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Lee v. Sandberg

United States Court of Appeals, Second Circuit
Dec 19, 1997
136 F.3d 94 (2d Cir. 1997)

Summary

finding arguable probable cause where officer arrested plaintiff husband for domestic abuse of his wife based upon the wife's statement, but only after conferring with a physician who examined the wife and advised that although she seemed disoriented, intoxicated, or mentally impaired, she could accurately relate the facts about her alleged assault at the hands of her husband

Summary of this case from McGee v. Doe

Opinion

No. 73, Docket No. 96-9671.

Argued: August 25, 1997.

Decided: December 19, 1997.

Ann E. Lynch, Assistant Attorney General, Hartford, CT (Richard Blumenthal, Attorney General of the State of Connecticut, Stephen R. Sarnoski, Assistant Attorney General, Hartford, CT, of counsel), for Appellants.

Steven M. Basche, Manchester, CT (Jacobs, Walker, Rice Basche, Manchester, CT, of counsel), for Appellees.

Appeal from an order of the United States District Court for the District of Connecticut, Eginton, J., denying the defendants' motion for summary judgement on qualified immunity grounds. The district court concluded that a rational jury could find that defendants' actions in arresting plaintiff for disorderly conduct were objectively unreasonable.

Vacated and remanded.

Before: MESKILL and JACOBS, Circuit Judges, and TSOUCALAS, Judge.

Honorable Nicholas Tsoucalas of the United States Court of International Trade, sitting by designation.



Connecticut State Troopers Corinne Sandberg, Steven Roy and Brian Kennedy (collectively, the "State Troopers") appeal from an order of the United States District Court for the District of Connecticut, Eginton, J., denying their motion for summary judgement on the basis of qualified immunity. Plaintiff Richard Lee commenced this 42 U.S.C. §(s) 1983 civil rights lawsuit against the State Troopers, alleging that they violated his Fourth Amendment and Fourteenth Amendment rights when they arrested him without probable cause. The issue presented for review is whether the State Troopers' arrest of plaintiff, under the factual circumstances presented in this case, was "objectively reasonable," thereby entitling the State Troopers to qualified immunity. We conclude the State Troopers' arrest of plaintiff was "objectively reasonable" and that they are therefore entitled to qualified immunity. Consequently, we vacate the order of the district court and remand for entry of summary judgement for the State Troopers. Because of the disposition of plaintiff's federal cause of action at the outset of this lawsuit, we order dismissal of plaintiff's supplemental state law claims for lack of jurisdiction.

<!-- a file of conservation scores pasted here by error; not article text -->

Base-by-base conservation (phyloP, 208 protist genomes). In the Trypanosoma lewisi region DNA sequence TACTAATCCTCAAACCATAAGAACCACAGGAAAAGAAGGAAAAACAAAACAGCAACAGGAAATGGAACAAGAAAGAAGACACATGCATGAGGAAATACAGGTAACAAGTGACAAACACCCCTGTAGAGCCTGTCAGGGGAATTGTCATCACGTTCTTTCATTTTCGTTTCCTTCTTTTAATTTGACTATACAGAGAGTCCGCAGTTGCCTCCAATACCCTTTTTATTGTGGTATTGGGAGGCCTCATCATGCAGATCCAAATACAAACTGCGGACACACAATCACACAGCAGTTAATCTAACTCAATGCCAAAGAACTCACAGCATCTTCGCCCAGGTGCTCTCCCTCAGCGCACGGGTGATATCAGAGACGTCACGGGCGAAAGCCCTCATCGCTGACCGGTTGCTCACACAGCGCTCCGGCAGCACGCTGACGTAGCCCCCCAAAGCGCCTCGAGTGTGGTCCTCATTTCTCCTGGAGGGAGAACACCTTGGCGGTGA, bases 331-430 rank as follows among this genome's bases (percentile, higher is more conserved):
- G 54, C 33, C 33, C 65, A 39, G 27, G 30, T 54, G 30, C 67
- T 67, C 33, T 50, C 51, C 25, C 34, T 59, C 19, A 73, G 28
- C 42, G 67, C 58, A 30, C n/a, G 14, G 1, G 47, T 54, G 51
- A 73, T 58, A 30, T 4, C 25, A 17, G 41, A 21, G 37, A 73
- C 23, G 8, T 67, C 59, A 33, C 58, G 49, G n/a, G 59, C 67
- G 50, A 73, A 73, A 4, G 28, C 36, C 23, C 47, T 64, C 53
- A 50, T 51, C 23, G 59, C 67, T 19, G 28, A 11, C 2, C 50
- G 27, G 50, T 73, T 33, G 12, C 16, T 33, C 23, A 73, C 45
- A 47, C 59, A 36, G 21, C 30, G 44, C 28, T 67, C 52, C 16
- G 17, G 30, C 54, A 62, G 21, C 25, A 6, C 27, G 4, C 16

The plaintiff's basis for naming Sgt. Brian Kennedy as a defendant in this action is unclear. The factual record does not indicate that Sgt. Kennedy was an actual participant in plaintiff's arrest. Whether he is properly named a defendant in this action need not be addressed, however, because we order dismissal of plaintiff's claims against all named State Troopers.

BACKGROUND

Shortly after 5:00 p.m. on November 24, 1994, Thanksgiving Day, Connecticut State Troopers Corinne Sandberg, Edward Decker, and Steven Roy were dispatched to 294 Tolland Stage Road in Tolland, Connecticut, to investigate a domestic disturbance at the home of plaintiff Richard Lee and his wife, Jean Lee.

Troopers Decker and Roy were the first officers to arrive at the Lee home. The officers found the plaintiff in his garage. Plaintiff described his dispute with Mrs. Lee to Troopers Decker and Roy. According to the plaintiff, he and his wife had just returned from a friend's home that evening where they had Thanksgiving dinner. At the dinner, a friend had commented that Mrs. Lee's diamond ring was small. Mrs. Lee, who reported this comment to her husband, became angry when plaintiff, rather than taking immediate action, said that he would confront the friend the following day.

Mr. Lee told the officers that when he went into their bedroom to watch television Mrs. Lee followed him and asked him to change the channel. Mr. Lee agreed, but told Mrs. Lee that he would go downstairs to watch another television set. As Mr. Lee was about to exit the room, Mrs. Lee blocked his path. Mr. Lee said that he used his arm to move Mrs. Lee out of the way as he left the room, but that he did not push her forcefully or strike her. Mr. Lee also disclosed to Troopers Decker and Roy that Mrs. Lee was seeing a psychiatrist who prescribed several prescription drugs for Mrs. Lee's depression/anxiety problems.

Trooper Sandberg arrived at the location at about this time and Troopers Decker and Roy recounted to her what the plaintiff had told them. Trooper Sandberg then went inside the home to speak to Mrs. Lee. Mrs. Lee initially reported that Mr. Lee had pushed her in the chest when they were in the garage. Mrs. Lee began to cry as she described how small her diamond ring was. Trooper Sandberg noted Mrs. Lee's disheveled appearance — Mrs. Lee was wearing a bathrobe and dried, white saliva stained the corners of her mouth. Her eyes were red and glassy and her speech was slurred. Mrs. Lee admitted that she had consumed four glasses of wine that afternoon. Trooper Sandberg then asked Mrs. Lee to repeat where she was in the house when Mr. Lee pushed her. Mrs. Lee changed her earlier account and stated that in the bedroom Mr. Lee pushed her twice and in the living room once. Although Trooper Sandberg made no mention of hospitalization, Mrs. Lee stated that she did not want to be tied up and taken to a hospital. Mrs. Lee stated that she had no pain or bruise on her chest where Mr. Lee had allegedly pushed her.